Our Book Club chose an unusual selection for our monthly discussion - “The Factory Girls” by Leslie T. Chang. This non-fiction opus tells the story of the lives of several young girls in rural China who leave their unproductive farm areas to find profitable work in the larger cities, mainly a city named Dongguan. They are, in reality, migrant workers who used the term “go out,” to indicate their decision to leave home. With little education and experience, they must sometimes resort to lies in order to get a foot in the door of a factory which pays its workers barely a subsistence income.
Factory Girl in China
Leslie T. Chang is a former correspondent for the Wall Street Journal in Beijing who made the acquaintance of two of these girls, Min and Chunming, and learned about their lives over the course of three years, creating the substance for her book. Leslie is of Chinese extraction herself, and her name is spelled Zhang in Chinese.
There are over 130 million migrant workers in China since the Cultural Revolution which lasted from 1966 to 1976, under the direction of Mao Zedong, then Chairman of the Communist Party in China at that time. In reality, the country was harmed economically during Mao Zedong’s reign.
Families lived in abject poverty and relied on their children for any financial support they could give. Parents did not like the idea of their young daughters, and even sons, migrating to large cities to find work, but were happy when their children sent money back home. The workers were paid 400 yuan a month, which is equal to $50, and could increase that amount by working overtime. The legal working age was 18, but 16- and 17-year-olds could work certain jobs for shorter hours. Many lied about their age and even had forged birth certificates, some using a different name, just to get a job.
Factory Girls in China
Assembly-line work was the entry-level position in factories which manufactured hundreds of varieties of products which were sold globally. The young people hopped from factory to factory, finding the working conditions intolerable all over.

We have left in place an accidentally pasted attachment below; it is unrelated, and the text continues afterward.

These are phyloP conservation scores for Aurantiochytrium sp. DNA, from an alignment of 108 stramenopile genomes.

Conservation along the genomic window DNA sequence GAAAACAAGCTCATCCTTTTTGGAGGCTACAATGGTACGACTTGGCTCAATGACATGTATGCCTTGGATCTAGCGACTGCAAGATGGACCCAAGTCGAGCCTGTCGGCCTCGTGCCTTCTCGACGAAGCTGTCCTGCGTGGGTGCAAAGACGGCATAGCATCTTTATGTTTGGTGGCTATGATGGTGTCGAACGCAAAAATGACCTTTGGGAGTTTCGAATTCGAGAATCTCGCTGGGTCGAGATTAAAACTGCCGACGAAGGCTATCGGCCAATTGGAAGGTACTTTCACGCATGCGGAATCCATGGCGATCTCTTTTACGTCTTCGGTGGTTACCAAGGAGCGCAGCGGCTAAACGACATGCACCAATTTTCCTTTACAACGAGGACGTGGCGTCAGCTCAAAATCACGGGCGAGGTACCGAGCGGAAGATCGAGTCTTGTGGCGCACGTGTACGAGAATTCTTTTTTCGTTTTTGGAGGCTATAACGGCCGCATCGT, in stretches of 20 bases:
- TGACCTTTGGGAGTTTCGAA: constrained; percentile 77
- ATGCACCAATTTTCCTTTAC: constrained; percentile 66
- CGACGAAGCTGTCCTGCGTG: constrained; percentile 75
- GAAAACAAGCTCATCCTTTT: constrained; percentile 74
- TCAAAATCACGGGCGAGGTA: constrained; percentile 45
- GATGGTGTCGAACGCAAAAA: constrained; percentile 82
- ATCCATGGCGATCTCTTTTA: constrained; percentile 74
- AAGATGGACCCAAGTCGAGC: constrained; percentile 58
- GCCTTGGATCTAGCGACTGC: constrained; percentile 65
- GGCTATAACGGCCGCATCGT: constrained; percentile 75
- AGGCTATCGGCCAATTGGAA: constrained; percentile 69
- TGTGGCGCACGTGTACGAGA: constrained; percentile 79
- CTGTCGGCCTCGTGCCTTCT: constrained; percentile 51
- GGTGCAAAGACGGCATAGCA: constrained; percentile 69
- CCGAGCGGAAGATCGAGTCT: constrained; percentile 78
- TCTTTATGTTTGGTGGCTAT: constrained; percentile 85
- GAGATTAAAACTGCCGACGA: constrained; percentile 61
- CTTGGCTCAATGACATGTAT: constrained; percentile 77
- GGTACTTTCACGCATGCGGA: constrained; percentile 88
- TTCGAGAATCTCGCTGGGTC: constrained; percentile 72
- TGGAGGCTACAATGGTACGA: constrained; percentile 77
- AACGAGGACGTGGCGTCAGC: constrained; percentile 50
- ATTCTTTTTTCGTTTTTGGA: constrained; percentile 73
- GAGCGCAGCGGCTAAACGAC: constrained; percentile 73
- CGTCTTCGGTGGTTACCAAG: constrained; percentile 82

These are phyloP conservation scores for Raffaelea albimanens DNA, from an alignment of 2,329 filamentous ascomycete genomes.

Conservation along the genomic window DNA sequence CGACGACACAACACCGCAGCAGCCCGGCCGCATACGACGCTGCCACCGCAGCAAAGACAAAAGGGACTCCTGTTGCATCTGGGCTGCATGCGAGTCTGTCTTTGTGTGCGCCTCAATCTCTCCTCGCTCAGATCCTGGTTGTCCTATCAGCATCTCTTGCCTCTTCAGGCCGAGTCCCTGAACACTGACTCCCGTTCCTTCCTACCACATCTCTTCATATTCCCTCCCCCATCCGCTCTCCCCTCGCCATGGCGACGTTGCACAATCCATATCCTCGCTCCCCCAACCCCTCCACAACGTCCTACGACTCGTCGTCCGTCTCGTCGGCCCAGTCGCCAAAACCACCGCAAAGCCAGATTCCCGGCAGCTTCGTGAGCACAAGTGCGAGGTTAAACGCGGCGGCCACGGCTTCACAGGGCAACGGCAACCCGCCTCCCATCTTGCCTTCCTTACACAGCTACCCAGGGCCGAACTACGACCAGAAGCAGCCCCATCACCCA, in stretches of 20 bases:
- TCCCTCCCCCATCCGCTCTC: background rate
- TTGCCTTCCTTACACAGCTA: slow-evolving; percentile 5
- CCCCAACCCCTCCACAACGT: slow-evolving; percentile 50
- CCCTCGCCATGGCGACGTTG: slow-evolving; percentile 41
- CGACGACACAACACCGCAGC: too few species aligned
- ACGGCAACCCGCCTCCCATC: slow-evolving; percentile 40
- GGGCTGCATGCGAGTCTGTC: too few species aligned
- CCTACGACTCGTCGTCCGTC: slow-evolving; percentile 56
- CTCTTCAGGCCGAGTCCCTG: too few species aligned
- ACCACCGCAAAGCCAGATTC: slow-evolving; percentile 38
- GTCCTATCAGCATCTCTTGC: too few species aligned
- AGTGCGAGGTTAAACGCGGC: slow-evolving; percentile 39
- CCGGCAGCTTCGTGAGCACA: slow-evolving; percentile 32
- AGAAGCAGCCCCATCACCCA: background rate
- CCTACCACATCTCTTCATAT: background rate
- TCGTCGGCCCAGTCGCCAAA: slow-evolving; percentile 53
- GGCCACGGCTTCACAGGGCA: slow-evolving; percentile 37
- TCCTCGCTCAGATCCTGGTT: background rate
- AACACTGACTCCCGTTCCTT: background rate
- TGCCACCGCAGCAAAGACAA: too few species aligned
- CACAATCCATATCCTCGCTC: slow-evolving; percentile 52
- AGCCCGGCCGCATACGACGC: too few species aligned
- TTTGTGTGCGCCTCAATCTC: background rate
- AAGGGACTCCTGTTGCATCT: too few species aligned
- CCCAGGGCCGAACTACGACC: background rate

China, at that time, was a hotbed of corruption, with bribes, kickbacks, cheating and stealing to get ahead. As a small number of young people advanced in their positions, they bought into the idea of profiting on the side by cheating their employer.
It was considered a huge asset if a worker learned to speak English. This project was always on the minds of those who wished to advance. Language schools arose, and were quickly filled with young aspirants willing to pay to learn English.
Chinese Girls Learning English
Both Min and Chunming had the capability to advance in their jobs, and became managers and even small business owners who could make as much as the equivalent of $1000 a month, able to have nice apartments with nice furnishings in the city. Their escapades with trying to find a husband were related comically, as they pointed out the defects of the men who asked them for dates.
My own reaction to the book was huge gratitude that we live in a country where young men and women are not required to suffer the humiliations and deprivations that are related in Leslie Chang’s work. I also felt great admiration for those who suffered such pain just to make a living and to help their family to have a better life.
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